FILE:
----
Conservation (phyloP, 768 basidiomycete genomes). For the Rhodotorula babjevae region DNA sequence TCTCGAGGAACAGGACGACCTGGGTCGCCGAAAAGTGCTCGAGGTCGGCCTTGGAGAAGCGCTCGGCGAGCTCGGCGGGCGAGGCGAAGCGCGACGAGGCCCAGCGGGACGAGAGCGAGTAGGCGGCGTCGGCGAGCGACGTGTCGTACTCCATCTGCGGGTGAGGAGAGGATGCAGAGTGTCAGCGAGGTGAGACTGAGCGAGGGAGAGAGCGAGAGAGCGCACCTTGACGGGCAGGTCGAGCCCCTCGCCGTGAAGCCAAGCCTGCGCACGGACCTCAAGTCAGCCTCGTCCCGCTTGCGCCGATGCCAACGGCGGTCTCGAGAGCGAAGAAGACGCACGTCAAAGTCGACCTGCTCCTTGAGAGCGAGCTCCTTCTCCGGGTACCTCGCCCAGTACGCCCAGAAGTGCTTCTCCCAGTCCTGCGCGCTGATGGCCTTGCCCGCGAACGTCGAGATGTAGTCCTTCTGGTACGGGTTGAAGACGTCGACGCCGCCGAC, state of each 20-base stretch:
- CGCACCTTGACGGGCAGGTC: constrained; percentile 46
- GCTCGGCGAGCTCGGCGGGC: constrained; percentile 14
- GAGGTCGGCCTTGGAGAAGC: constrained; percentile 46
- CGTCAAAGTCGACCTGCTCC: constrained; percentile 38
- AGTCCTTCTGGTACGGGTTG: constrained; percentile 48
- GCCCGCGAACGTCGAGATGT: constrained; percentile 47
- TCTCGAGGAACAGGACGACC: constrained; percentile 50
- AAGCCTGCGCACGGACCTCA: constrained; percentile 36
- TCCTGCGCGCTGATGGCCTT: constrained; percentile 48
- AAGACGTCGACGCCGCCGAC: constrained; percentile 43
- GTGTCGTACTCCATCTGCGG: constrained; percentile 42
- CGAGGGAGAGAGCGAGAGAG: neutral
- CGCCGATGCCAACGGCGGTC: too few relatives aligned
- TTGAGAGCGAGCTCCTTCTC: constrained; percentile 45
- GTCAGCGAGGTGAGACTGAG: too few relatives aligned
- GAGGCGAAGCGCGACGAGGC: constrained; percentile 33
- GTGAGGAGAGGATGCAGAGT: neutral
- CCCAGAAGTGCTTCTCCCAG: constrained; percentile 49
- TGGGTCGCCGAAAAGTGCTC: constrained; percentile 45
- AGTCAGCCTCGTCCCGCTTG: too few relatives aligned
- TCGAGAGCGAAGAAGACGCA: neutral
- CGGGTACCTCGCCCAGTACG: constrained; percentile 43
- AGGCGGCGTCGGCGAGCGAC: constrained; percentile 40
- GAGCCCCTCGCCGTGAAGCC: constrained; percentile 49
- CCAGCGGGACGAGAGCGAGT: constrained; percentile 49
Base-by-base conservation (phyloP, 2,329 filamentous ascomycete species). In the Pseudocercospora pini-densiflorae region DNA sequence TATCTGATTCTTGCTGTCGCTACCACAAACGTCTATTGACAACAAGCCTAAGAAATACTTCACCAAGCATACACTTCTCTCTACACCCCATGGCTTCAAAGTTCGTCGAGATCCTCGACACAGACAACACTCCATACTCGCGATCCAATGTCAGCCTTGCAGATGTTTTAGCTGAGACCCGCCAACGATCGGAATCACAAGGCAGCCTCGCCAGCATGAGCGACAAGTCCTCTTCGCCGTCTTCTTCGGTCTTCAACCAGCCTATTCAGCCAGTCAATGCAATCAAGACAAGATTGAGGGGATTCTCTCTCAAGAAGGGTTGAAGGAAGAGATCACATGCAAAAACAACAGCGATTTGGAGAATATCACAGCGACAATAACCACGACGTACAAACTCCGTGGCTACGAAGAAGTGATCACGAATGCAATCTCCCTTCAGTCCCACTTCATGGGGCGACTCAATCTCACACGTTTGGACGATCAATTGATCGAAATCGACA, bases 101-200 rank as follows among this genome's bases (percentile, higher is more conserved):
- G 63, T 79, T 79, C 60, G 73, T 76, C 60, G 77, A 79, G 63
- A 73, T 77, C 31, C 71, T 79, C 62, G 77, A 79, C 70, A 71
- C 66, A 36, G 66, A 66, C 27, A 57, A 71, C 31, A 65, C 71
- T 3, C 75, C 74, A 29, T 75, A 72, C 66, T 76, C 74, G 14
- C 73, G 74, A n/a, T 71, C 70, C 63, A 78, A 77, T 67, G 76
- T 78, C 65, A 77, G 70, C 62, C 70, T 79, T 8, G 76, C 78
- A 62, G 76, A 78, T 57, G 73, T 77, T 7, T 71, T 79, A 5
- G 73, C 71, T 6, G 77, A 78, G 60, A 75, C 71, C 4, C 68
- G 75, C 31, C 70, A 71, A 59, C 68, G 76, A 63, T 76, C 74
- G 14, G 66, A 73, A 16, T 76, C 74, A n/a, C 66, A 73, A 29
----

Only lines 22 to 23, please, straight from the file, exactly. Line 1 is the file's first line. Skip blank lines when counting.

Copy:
- TCGAGAGCGAAGAAGACGCA: neutral
- CGGGTACCTCGCCCAGTACG: constrained; percentile 43